[Summary: A new approach could cut learning time for robots that work with soft objects like ropes and fabrics. In simulations, the expanded training data set doubled the success rate of a robot looping a rope around an engine block. Using only the initial training data, the simulated robot hooked the rope around the engine block 48% of the time. After training on the augmented data set, the robot succeeded 70%.]
A new approach could cut learning time for robots that work with soft objects like ropes and fabrics.
It was developed by robotics scientists at the University of Michigan and might minimize the time it takes to learn new things and settings from a week or two to a few hours.
For their false data, they focused on the three features. It has to be credible, diverse, and relevant.
The simulated robot successfully wrapped the rope around the engine block 48% of the time using only the basic training data.
A new method enhances training data sets for robots that function with soft objects like ropes and fabrics, or in dense settings, advancing toward developing robots that can learn on the fly as people do.
Robotics scientists at the University of Michigan developed it and might minimize the time it takes to learn new things and settings from a week or two to a few hours.
In simulations, the larger training data set more than doubled the success rate of a robot looping a rope around an engine block and improved it by more than 40% from that of a physical robot executing the same task.
That is one of the activities a robot mechanic would need to gain enough skill at. However, according to Dmitry Berenson, U-M associate professor of robotics and senior author of a paper presented today at Robotics: Science and Systems in New York City, learning how to manipulate each unfamiliar hose or belt would require tremendous large amounts of data, likely collected for days or weeks.
During that period, the robot would experiment with the hose, extending it, connecting its ends, looping it around items, and so on, until it was aware of all the possible movements the hose could make.
Berenson said, “If the robot needs to play with the hose for a long time before being able to install it, that’s not going to work for many applications.”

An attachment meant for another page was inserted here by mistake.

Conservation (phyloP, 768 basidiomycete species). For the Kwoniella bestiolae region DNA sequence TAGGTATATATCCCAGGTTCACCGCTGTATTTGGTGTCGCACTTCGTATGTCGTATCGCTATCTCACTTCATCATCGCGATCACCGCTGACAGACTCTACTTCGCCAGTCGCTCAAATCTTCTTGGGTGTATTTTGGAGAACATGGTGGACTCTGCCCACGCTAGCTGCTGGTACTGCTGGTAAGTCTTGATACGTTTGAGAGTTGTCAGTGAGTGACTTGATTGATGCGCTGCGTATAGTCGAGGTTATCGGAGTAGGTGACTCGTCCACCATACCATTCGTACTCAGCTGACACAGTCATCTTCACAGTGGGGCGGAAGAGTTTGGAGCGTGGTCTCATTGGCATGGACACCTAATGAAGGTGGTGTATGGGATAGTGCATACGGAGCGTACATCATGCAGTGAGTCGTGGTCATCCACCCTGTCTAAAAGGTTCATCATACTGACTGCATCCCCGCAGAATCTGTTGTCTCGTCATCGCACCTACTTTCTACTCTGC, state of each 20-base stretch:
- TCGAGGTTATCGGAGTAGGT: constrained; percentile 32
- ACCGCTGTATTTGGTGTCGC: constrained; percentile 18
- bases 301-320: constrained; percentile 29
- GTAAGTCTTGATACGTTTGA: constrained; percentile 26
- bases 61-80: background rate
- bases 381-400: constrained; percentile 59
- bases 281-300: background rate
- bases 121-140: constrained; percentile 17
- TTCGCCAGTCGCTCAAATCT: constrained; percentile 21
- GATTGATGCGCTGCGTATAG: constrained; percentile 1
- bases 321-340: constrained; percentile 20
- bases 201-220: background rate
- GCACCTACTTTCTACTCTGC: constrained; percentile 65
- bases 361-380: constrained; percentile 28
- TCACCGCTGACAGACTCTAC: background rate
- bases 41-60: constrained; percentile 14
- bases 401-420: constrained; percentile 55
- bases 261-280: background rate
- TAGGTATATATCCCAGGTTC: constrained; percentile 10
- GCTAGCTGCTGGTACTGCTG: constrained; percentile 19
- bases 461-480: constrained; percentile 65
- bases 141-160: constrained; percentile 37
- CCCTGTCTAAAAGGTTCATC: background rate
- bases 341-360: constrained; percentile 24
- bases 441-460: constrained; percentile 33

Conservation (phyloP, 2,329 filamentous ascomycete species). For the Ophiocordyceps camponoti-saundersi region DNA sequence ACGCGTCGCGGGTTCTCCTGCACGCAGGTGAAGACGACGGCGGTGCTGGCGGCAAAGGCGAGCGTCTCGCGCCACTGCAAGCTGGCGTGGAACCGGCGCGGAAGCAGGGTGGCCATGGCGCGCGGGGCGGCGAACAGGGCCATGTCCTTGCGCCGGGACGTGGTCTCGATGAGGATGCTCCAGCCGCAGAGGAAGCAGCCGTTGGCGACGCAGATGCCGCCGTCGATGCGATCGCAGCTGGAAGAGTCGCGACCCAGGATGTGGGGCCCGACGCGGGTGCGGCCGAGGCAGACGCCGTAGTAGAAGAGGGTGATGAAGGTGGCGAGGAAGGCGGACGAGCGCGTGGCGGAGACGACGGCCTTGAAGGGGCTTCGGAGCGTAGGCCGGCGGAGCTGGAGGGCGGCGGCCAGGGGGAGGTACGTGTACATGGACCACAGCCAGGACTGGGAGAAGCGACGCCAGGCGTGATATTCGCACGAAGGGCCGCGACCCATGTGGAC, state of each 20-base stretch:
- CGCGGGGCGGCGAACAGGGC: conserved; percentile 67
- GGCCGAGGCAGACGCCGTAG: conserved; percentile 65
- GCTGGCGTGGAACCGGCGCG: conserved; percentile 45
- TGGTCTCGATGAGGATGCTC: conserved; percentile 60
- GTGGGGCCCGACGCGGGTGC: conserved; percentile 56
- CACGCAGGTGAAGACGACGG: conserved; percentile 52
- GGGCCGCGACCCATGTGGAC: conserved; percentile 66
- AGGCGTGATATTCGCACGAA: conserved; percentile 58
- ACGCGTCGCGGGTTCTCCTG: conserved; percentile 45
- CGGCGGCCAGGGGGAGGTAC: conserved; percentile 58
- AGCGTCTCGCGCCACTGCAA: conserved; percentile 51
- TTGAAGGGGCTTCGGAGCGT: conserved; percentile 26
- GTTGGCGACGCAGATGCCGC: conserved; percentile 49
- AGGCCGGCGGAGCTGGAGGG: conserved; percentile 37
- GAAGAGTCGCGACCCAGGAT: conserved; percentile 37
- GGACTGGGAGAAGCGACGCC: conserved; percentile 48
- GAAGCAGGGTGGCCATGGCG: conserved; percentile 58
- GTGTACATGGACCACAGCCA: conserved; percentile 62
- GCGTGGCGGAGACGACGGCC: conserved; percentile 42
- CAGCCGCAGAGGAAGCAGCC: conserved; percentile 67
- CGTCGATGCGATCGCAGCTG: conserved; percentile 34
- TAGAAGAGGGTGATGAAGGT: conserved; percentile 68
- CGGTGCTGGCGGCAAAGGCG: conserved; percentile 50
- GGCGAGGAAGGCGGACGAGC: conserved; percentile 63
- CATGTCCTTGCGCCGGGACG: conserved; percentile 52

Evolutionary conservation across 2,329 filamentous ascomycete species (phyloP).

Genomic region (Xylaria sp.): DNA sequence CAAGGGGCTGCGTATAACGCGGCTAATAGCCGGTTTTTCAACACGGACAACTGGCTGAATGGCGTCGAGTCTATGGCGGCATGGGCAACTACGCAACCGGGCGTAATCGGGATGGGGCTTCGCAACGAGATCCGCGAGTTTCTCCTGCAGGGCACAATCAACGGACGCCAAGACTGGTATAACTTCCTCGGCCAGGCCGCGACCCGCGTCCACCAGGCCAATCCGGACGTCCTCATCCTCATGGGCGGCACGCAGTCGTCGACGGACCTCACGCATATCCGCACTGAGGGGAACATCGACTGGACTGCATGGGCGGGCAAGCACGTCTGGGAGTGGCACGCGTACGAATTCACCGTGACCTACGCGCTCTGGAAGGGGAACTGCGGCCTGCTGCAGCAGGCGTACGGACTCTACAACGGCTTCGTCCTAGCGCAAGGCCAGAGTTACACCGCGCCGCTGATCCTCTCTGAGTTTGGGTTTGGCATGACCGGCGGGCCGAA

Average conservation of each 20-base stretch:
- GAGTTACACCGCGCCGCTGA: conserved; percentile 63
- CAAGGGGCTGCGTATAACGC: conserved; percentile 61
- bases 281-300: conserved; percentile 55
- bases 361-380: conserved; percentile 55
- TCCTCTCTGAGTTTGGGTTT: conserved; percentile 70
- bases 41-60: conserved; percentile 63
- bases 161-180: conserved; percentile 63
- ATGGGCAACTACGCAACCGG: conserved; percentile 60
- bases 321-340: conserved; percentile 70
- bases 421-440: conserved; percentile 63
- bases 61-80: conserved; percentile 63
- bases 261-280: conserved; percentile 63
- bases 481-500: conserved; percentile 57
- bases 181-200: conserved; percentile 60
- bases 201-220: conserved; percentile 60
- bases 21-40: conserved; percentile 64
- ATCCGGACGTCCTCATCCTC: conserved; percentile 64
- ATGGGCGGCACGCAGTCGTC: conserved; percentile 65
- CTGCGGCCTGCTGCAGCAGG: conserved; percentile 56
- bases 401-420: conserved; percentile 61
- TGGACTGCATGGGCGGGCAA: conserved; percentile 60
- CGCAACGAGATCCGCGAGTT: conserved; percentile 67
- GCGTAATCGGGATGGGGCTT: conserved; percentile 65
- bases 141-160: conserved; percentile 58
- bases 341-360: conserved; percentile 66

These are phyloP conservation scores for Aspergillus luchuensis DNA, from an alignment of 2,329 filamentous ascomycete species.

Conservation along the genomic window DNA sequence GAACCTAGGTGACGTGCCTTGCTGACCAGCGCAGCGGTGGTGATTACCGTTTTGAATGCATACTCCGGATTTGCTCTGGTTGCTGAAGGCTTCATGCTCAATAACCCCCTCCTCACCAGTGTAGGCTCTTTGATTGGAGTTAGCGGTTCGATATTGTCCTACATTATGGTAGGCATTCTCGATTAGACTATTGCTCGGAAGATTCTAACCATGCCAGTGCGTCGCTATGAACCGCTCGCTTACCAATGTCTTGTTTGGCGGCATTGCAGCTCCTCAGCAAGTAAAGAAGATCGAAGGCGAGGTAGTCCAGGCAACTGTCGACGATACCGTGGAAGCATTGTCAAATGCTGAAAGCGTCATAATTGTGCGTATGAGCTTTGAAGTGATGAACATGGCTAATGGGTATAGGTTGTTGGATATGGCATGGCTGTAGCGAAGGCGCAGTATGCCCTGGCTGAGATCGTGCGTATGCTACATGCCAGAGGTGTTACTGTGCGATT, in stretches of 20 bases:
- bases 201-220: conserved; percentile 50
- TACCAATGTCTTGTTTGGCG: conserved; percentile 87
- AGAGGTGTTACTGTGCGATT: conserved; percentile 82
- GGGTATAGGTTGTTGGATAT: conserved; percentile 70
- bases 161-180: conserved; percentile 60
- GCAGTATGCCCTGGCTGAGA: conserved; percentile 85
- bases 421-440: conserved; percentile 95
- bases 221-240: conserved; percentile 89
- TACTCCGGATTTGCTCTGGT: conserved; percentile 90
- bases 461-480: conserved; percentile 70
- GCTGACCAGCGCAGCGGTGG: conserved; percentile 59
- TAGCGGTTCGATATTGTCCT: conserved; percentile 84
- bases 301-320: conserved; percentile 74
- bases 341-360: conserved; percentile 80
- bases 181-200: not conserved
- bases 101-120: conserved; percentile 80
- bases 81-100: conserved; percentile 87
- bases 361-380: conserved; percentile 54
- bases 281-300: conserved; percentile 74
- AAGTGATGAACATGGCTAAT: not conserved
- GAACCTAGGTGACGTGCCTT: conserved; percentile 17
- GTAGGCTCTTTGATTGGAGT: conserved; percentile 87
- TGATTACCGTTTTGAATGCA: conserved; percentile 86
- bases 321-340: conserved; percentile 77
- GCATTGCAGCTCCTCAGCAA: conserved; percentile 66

Certainly, a robot colleague that needed that much time would probably not be well regarded by human mechanics. Thus, Berenson and Peter Mitrano, a robotics Ph.D. student, altered an optimization algorithm to assist computers to make some of the generalizations that people do, such as projecting how dynamics seen in one instance would recur in others.
On one occasion, the robot moved cylinders across a packed floor. The cylinder sometimes didn’t make contact with anything, but other times it did and the other cylinders shifted as a result.
You can replay the motion anywhere on the table where the trajectory does not drive it into other cylinders if the cylinder didn’t hit anything. A human would comprehend this, but a robot would need to acquire that data.
And Mitrano and Berenson’s program can also provide variations on the output of that first experiment that aid the robot in the same way rather than undertaking time-consuming experiments.
For their false data, they focused on the three features. It has to be credible, diverse, and relevant. Data on the floor, for instance, is meaningless if you’re focusing only on the robot moving the cylinders on the table.
On the other hand, the data must be varied; all parts of the table and all viewpoints must be evaluated.
“If you maximize the diversity of the data, it won’t be relevant enough. But if you maximize relevance, it won’t have enough diversity,” Mitrano said, adding that both are important.
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The data must also be accurate. For illustration, any simulations in which two cylinders occupy the very same space would need to be labeled as invalid for the robot to know that this won’t happen.
Mitrano and Berenson broadened the data set for the rope simulation and experiment by extending the rope’s position to additional locations in a digital form of a real-world situation, assuming the rope would act the same as it did in the initial case.
The simulated robot successfully wrapped the rope around the engine block 48% of the time using only the basic training data. The robot has a 70% rate of success after training on the expanded data set.
Having the robot expand each effort in this way nearly doubles its success rate throughout 30 attempts, with 13 successful attempts as compared to seven, according to an experiment studying on-the-fly learning with a real robot.
This finding will be a big step for robotics research and human-robot interaction. This change will be helpful to the development of robots that can learn on the fly as humans do.
In addition, scientists have also predicted that this research will pave the way for a better understanding of how to use non-traditional methods in robotics such as data augmentation approaches to get better results.
The Toyota Research Institute, the Office of Naval Research, the National Science Foundation, and IIS-1750489 and IIS-2113401 funds all provided support for this research.